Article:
Initially, this seemed like a relics turf war of the type described in Patrick Geary’s classic Furta Sacra: Thefts of Relics in the Central Middle Ages (Princeton, 1978). The book opens with the story of Bishop Geylo of Langres who, coming back from pilgrimage to Santiago de Compostela, spent a night in the village of the church of Saint Prudentius. Hearing of the saint’s powers, and finding his shrine in a state of disrepair, the bishop’s chaplain suggested, somewhat mischievously, that they take the relics home to Langres (steal them, in other words). ‘Geylo agreed and secretly removed the relics which he then brought back with him to Burgundy. There he deposited them in Bèze where they were received with great joy. In response to this reception Prudentius worked numerous miracles for the faithful of the region.’ The book is full of stories of thefts and trading of relics (Felix, the relic-monger being the practitioner par excellence of the latter), with monasteries and churches depending on both the cash and cachet they brought them. And of course, the greater the fame of the saint, the more valuable the relic.
Sheen was a charismatic, photogenic and very public figure, who is remembered in the US as a star of the golden age of television. His status as a popular cultural figure can’t have hindered the great popular swell of support for his canonisation among US Catholics. While other saints take some effort to get to know through their writings or those of their biographers, Sheen is right there, in your face, with TV appearances which were an entertaining blend of motivational speaking, preaching and something verging on stand-up.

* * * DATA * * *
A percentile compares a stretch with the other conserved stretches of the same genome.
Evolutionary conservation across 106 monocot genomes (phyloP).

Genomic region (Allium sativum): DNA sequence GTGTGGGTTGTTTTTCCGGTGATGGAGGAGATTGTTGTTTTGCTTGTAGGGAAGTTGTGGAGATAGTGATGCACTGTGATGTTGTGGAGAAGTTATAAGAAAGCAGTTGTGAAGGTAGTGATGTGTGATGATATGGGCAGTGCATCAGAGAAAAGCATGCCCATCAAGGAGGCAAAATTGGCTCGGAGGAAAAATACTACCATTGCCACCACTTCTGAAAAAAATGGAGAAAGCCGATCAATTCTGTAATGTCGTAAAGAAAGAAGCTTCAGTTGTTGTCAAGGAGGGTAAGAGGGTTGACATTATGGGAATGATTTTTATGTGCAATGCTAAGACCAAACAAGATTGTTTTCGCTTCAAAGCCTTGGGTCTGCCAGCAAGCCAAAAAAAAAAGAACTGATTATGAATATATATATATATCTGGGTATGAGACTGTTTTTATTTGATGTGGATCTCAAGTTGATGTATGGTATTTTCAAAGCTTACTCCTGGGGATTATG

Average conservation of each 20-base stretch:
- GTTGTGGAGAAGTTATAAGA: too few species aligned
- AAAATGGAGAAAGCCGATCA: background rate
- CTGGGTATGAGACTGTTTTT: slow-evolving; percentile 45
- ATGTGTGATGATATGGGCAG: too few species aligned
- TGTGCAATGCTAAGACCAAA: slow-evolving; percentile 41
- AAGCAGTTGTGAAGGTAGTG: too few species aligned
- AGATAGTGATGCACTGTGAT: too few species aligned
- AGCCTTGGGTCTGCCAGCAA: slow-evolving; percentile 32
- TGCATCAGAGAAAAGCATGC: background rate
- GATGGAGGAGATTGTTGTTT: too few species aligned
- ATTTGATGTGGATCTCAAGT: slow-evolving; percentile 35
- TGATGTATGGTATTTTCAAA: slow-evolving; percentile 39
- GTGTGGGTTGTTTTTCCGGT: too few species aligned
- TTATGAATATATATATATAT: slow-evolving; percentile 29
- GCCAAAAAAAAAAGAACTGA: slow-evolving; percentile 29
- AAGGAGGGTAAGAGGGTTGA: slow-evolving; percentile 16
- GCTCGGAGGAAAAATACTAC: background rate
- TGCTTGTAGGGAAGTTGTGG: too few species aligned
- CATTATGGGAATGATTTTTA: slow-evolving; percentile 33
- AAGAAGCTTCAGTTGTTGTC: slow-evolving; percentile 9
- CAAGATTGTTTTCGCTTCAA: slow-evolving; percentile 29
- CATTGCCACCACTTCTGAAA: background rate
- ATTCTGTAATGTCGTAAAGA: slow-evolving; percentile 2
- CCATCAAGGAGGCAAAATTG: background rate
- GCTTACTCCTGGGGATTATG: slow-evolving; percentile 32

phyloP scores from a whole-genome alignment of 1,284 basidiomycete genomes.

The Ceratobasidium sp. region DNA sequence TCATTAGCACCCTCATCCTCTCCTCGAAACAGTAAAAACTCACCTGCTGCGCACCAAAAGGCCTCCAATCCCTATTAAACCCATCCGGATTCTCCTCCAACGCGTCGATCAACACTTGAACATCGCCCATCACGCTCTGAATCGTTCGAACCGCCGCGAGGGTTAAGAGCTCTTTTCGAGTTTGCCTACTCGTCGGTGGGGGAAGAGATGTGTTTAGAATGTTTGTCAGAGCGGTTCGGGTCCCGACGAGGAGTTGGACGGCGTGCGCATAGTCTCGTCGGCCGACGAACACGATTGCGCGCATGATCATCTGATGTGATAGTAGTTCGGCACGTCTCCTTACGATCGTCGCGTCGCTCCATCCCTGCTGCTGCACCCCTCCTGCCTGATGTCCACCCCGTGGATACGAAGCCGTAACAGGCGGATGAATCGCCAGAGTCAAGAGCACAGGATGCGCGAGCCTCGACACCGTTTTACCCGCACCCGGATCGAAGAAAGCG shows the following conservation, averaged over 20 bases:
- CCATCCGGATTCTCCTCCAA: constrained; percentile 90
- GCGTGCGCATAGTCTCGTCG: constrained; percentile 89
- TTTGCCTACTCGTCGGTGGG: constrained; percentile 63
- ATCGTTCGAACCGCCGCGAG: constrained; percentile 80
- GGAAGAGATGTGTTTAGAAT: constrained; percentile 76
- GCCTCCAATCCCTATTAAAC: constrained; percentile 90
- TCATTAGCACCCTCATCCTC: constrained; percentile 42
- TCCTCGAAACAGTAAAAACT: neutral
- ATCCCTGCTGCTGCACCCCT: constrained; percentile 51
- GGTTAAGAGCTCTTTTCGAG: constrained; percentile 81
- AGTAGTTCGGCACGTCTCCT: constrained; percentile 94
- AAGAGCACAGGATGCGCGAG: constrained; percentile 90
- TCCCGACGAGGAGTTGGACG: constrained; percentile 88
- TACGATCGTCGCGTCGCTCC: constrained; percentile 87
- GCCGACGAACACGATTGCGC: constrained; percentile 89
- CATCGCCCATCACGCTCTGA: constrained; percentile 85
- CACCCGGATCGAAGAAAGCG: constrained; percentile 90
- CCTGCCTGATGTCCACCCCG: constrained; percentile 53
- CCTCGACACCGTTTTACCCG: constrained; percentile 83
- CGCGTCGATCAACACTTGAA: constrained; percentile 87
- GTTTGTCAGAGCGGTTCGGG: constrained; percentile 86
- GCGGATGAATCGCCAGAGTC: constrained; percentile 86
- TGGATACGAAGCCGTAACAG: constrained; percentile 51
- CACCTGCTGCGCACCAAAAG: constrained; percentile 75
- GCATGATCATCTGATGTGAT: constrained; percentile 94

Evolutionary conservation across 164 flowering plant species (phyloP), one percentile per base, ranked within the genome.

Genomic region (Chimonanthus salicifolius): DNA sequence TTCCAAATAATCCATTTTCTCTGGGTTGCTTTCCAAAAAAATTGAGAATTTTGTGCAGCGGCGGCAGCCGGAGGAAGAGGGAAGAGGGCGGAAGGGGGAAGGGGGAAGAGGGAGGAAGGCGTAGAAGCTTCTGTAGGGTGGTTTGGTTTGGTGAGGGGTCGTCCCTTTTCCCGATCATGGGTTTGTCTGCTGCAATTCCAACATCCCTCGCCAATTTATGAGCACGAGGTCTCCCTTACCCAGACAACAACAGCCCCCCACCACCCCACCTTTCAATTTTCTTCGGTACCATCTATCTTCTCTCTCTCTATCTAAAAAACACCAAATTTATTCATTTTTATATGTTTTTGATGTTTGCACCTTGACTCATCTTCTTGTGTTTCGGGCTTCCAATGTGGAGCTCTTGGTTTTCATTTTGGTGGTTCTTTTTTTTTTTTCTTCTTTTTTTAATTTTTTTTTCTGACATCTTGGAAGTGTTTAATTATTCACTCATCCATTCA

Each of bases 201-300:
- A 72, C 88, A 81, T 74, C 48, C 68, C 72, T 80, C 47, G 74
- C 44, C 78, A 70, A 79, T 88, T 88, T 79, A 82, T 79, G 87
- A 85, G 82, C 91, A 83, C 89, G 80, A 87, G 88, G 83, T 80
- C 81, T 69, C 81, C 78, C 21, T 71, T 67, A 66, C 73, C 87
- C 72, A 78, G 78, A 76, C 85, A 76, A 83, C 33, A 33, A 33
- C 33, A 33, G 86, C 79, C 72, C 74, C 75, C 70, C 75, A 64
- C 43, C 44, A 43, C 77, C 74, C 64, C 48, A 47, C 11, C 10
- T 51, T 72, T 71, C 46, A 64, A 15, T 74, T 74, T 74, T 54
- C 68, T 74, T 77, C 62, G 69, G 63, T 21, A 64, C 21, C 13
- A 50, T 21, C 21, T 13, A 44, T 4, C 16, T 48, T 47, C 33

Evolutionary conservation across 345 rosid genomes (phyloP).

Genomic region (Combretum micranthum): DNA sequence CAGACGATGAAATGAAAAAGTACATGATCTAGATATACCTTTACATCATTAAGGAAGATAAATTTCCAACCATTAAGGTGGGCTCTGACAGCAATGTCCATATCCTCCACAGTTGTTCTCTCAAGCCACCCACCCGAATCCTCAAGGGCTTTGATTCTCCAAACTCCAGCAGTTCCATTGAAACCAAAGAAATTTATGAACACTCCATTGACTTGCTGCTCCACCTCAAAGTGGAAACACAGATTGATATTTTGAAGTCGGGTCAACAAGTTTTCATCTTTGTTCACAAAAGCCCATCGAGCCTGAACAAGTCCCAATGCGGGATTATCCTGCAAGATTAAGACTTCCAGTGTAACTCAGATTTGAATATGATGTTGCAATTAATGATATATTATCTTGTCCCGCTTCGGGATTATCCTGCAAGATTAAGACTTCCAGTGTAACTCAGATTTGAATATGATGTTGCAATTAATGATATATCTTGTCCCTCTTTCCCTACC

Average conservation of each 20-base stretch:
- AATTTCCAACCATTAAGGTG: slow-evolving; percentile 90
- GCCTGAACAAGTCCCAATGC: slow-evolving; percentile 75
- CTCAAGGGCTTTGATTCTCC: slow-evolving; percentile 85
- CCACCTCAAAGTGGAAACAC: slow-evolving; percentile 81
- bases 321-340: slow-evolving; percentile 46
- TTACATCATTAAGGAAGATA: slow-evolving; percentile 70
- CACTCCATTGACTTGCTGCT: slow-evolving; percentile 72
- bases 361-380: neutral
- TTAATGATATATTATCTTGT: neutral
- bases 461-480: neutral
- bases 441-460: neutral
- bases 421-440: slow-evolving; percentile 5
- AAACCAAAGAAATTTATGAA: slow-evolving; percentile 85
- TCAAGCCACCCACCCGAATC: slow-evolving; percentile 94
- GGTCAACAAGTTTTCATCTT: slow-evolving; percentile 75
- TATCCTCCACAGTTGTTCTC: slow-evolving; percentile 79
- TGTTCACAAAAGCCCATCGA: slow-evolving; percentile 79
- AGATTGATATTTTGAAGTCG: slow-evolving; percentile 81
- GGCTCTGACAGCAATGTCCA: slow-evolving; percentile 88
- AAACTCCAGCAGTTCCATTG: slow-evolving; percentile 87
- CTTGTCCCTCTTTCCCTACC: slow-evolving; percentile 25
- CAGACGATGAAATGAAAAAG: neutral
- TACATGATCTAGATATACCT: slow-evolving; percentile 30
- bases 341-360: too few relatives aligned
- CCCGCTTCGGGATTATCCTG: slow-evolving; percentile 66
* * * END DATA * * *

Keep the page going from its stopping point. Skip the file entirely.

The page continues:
He is an instantly engaging, if slightly ‘unusual’ figure, and would be a very modern saint, perhaps only on a par with Pope John Paul II for his media visibility during his lifetime. In a classic sign of the Church wanting to take ownership of a wildly popular cult rather than see it adopted outside their control, the usual 50 year wait after the candidate’s death was not observed in Sheen’s case, and his cause was opened within just 23 years. Here’s a prospective saint with potential. Diocesan rivalry isn’t dead, and relics bring both prestige and the pilgrim’s pound today just as they did in Geylo of Langres’ time. Sheen’s niece has indeed alleged that Bishop Jenky ‘just thinks [the relics] would be a big drawing card to Peoria’.